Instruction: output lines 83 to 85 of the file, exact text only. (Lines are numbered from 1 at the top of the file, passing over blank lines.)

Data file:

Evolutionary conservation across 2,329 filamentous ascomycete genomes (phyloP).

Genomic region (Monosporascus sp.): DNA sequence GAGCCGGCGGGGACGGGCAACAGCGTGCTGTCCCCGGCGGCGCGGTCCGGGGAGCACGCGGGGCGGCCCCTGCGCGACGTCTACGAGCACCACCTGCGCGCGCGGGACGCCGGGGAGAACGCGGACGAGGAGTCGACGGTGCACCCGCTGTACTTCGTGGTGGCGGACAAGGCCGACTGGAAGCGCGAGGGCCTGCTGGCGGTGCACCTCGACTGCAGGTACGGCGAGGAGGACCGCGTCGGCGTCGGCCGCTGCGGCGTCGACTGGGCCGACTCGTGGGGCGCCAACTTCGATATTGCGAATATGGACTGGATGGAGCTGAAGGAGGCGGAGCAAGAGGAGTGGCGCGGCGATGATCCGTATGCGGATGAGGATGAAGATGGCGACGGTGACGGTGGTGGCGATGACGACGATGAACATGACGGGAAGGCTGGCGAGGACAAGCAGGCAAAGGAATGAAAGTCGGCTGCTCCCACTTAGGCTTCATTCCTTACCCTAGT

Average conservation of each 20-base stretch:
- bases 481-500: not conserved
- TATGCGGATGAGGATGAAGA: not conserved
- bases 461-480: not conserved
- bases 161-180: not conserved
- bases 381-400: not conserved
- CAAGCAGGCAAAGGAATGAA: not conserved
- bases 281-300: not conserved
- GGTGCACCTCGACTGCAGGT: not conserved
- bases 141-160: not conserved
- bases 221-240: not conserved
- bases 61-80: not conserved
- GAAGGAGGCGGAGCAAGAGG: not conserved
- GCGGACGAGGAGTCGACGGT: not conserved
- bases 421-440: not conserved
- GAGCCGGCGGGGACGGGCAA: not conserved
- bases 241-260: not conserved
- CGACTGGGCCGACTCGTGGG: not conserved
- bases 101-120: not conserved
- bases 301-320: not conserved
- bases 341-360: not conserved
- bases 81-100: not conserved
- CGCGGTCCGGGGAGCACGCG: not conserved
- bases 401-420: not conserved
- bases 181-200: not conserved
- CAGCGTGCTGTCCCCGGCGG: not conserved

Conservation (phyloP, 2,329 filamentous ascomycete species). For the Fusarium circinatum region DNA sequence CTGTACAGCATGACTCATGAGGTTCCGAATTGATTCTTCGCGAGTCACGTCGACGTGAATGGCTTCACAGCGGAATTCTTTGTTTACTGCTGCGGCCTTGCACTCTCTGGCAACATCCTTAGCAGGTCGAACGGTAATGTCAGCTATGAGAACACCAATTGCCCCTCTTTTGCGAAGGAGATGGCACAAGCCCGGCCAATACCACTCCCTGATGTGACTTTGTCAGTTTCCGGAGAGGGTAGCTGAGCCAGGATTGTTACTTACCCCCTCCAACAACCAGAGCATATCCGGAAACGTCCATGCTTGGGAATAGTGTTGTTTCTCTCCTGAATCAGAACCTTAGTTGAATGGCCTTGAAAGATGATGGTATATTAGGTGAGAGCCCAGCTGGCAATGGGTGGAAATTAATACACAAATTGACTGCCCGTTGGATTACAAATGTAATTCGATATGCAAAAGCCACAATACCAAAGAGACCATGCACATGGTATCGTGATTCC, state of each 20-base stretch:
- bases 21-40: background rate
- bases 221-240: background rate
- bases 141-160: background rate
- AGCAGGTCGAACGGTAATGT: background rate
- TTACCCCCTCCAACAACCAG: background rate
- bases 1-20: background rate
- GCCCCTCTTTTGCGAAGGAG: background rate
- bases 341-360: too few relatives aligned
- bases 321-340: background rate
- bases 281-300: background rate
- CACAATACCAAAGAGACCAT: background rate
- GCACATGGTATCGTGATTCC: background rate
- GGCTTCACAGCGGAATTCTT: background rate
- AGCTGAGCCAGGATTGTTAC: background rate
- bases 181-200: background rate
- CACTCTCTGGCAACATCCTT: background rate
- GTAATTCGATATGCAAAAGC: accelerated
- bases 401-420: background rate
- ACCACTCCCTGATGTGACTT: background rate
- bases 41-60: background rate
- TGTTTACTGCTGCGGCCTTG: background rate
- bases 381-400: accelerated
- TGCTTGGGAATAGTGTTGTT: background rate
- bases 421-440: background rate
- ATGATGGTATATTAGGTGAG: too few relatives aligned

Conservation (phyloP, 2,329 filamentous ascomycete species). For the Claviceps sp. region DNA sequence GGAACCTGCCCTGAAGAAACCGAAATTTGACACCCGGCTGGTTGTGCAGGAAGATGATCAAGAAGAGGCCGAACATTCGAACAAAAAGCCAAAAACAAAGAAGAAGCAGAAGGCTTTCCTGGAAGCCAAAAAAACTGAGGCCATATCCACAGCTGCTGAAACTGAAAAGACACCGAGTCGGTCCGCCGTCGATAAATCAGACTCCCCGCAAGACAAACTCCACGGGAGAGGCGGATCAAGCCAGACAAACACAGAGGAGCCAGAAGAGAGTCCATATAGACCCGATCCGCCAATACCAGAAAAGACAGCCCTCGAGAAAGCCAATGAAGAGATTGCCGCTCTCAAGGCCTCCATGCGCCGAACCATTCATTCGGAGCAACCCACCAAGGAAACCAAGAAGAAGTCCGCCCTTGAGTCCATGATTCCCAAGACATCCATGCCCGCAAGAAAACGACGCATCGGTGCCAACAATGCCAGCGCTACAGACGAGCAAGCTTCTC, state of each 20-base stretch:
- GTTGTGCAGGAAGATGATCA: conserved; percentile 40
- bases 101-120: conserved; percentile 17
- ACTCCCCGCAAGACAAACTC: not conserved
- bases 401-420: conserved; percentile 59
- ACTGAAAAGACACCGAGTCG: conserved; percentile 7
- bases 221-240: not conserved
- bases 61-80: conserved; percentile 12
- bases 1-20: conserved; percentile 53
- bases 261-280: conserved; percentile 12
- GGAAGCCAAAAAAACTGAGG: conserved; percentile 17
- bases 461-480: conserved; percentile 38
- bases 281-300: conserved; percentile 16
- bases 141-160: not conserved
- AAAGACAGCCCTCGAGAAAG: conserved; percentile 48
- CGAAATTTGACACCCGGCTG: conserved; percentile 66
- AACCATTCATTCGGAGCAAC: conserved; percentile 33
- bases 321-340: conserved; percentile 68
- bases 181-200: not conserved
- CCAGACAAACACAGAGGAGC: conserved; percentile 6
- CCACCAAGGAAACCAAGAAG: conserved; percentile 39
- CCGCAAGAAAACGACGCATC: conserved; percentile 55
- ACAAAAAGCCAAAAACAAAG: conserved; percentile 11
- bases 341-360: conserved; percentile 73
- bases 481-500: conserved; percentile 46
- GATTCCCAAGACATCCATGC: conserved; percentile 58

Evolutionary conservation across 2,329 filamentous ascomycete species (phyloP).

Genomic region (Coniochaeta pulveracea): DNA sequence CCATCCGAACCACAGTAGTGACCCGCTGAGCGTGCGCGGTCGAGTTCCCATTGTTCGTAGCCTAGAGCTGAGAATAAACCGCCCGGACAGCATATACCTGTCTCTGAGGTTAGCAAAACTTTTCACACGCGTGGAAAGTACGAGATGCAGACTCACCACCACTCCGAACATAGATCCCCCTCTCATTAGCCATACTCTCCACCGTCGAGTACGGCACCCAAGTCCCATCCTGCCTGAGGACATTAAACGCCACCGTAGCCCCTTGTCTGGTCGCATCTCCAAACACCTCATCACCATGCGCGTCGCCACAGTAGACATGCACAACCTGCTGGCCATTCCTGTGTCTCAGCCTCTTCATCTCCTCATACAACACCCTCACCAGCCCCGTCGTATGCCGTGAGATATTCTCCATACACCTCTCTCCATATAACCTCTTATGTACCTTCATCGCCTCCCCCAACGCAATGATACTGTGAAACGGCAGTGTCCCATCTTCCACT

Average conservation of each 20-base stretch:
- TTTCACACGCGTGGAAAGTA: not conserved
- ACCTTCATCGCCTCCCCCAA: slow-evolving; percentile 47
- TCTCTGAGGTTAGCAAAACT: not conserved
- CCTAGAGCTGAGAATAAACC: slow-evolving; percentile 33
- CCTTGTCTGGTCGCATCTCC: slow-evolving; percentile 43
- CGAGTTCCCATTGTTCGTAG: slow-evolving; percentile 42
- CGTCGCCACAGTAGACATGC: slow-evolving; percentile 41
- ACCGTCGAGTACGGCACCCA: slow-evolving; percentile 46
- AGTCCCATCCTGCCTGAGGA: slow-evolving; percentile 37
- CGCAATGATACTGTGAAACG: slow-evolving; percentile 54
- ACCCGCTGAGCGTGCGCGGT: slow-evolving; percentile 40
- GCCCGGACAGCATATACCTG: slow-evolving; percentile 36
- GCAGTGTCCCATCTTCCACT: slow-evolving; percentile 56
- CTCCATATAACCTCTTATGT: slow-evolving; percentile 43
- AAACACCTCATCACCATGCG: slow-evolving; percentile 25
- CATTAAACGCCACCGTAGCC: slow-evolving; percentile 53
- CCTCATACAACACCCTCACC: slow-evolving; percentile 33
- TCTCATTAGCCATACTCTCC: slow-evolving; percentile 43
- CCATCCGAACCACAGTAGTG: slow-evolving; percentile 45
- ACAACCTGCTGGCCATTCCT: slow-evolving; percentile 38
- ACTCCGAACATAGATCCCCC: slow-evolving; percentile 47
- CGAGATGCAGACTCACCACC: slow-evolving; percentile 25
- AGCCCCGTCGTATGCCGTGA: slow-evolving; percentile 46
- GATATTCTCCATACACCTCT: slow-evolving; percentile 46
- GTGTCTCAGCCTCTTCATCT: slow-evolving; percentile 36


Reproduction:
Average conservation of each 20-base stretch:
- TTTCACACGCGTGGAAAGTA: not conserved
- ACCTTCATCGCCTCCCCCAA: slow-evolving; percentile 47